Shohei Ohtani puts interpreter scandal behind him but extends slump in Dodgers' loss

As a reporter noted the considerable amount of conversation dedicated to the scandal surrounding Shohei Ohtani’s ex-interpreter, Ippei Mizuhara, Dodgers manager Dave Roberts cut off the query mid-sentence.

“I know we’ve talked about this a lot…” the question began.

“Yes,” Roberts replied, flatly. “We have.”

After Tuesday, Roberts, Ohtani and the entire Dodgers organization are hoping they won’t have to waste such breath again.

Hours before the Dodgers lost 1-0 to the Pittsburgh Pirates, in yet another quiet day at the plate for the two-way star, Ohtani at least seemed to receive some official closure off the field regarding Mizuhara

On Tuesday afternoon, Mizuhara pleaded guilty in federal court to bank and tax fraud, admitting to stealing nearly $17 million from his former employer and close friend to pay off gambling debts. Shortly after, Major League Baseball announced its investigation into the incident — the last major probe into Ohtani’s involvement in the situation — had been closed, with Ohtani cleared of any wrongdoing.

“Based on the thoroughness of the federal investigation that was made public, the information MLB collected, and the criminal proceeding being resolved without being contested, MLB considers Shohei Ohtani a victim of fraud,” the league said in a statement.

Ohtani declined to answer questions in the PNC Park visitors’ clubhouse before the game, but released a statement earlier in the day.

“It’s time to close this chapter,” it read, “move on and continue to focus on playing and winning ballgames.”

During Roberts’ pregame scrum, the manager echoed the same forward-looking tone.

“It’s a formality, I guess,” Roberts said of Mizuhara’s plea and MLB’s announcement — two developments that had been expected after a federal investigation in April blamed only Mizuhara for wire transfers from Ohtani’s bank account to an alleged illegal bookmaker.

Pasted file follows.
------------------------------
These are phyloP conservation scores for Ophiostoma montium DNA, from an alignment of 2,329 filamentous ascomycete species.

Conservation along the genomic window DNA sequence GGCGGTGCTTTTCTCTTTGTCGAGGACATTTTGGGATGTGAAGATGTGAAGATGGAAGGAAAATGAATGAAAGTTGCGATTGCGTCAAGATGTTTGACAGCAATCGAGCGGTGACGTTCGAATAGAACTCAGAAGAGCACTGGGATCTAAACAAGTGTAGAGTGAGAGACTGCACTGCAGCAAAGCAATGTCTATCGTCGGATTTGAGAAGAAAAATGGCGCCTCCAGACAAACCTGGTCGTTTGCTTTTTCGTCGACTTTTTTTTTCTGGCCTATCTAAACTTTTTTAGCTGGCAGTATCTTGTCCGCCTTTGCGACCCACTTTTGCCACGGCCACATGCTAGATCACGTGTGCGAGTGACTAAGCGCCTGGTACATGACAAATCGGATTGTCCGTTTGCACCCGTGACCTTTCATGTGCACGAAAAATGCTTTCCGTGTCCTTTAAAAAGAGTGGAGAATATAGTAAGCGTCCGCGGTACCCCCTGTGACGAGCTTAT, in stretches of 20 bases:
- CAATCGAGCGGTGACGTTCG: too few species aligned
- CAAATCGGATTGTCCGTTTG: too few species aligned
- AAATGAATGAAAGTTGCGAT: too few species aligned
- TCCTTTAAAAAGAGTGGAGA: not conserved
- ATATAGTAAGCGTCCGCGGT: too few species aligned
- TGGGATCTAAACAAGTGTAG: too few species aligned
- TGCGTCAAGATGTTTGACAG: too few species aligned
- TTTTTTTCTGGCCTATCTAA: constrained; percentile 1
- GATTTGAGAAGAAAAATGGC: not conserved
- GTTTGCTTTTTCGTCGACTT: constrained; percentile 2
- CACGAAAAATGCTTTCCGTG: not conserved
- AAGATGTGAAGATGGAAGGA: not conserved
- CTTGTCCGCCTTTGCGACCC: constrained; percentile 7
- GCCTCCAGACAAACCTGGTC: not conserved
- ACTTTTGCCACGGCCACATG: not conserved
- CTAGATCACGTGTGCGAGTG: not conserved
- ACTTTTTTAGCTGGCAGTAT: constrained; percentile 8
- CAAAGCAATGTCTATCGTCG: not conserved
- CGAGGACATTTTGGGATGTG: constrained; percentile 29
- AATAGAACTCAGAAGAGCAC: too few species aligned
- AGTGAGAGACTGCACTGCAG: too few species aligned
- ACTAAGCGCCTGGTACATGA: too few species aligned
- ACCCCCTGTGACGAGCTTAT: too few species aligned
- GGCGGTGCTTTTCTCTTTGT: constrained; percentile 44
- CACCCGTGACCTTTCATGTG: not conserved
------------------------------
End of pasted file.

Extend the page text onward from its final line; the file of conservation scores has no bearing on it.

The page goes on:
“Honestly, we haven’t been following it,” Roberts added. “So I hope it’s closure. That’d be great if it’s closure. We’ve all been ready to move on.”

In Ohtani’s case, this might be a good time to open a new chapter on the field too.

Entering Tuesday, the slugger had been mired in a two-week slump, batting just .193 over his last 15 games, during which he also dealt with minor back and hamstring ailments. Then, Ohtani epitomized the Dodgers’ continued struggles while going just one for four at the plate Tuesday night.

Ohtani struck out in his first at-bat against flamethrowing Southland native Jared Jones, a second-round draft pick out of La Mirada High who spun six scoreless frames with six strikeouts.

Ohtani’s other at-bats against Jones weren’t much better: a double-play grounder in the third inning and another strikeout in the fifth.

“There’s a little more off-balance swings, but then he’ll square one up,” Roberts said of Ohtani, whose batting average has dropped from .364 on May 15 to .321. “It’s just not as consistent as it had been after the first couple weeks.”

Ohtani did produce a leadoff single in the eighth inning, advancing to third in the Dodgers’ best chance to tie the game.

But his teammates failed to take advantage, one of many missed chances on a night the Dodgers went 0 for 12 with runners in scoring position and saw a couple of late drives from Teoscar Hernández and Chris Taylor die just short of the wall.

“There’s been a couple games where we have a lot of guys on base and we hit the ball right at people,” said Hernández, who also left runners stranded in scoring position in the first and third innings. “It’s part of the season, it’s gonna happen, and it’s happening for us the last week and a half. We just have to keep going, keep working hard.”

Except the Dodgers’ inability to manufacture runs has been a problem for weeks. Over their last 18 games, they have scored more than four runs just five times. And on Tuesday, it contributed to yet another wasted gem from ace Tyler Glasnow, who took the loss despite giving up just Jack Suwinski’s third-inning home run in six innings in Glasnow’s first game back at PNC Park since the Pirates traded him to Tampa Bay in the middle of the 2018 season.

“Baseball is hard,” Glasnow said, careful not to criticize the lack of production. “I mean, beginning of the year, I feel like every time I pitched, it was like [we scored] 10 runs. It just kind of has to even itself out.”

Has it ever. Tuesday marked the fifth straight Glasnow start in which the Dodgers failed to score while he was on the mound. It handed the pitcher a third straight loss, even as he lowered his earned-run average to 2.93.

The Dodgers’ pitching was so solid that they actually outhit the Pirates 5-4; they just had nothing to show for it in the opener of a six-game trip.

And it all served as yet another symptom of the Dodgers’ offensive decline — one that has impacted everyone from Mookie Betts (who went hitless, continuing his own slump), to the bottom of the lineup (which mustered just one hit, a double from Gavin Lux) to their suddenly slumping (albeit scandal-free) $700-million designated hitter.

“Sometimes you can point to Mookie as the straw that stirs the drink. And also Shohei when he’s going well, it seems like our offense takes off,” Roberts said. “Those two guys at the top are a big part of what we do. They’re just kind of not where they need to be right now.”

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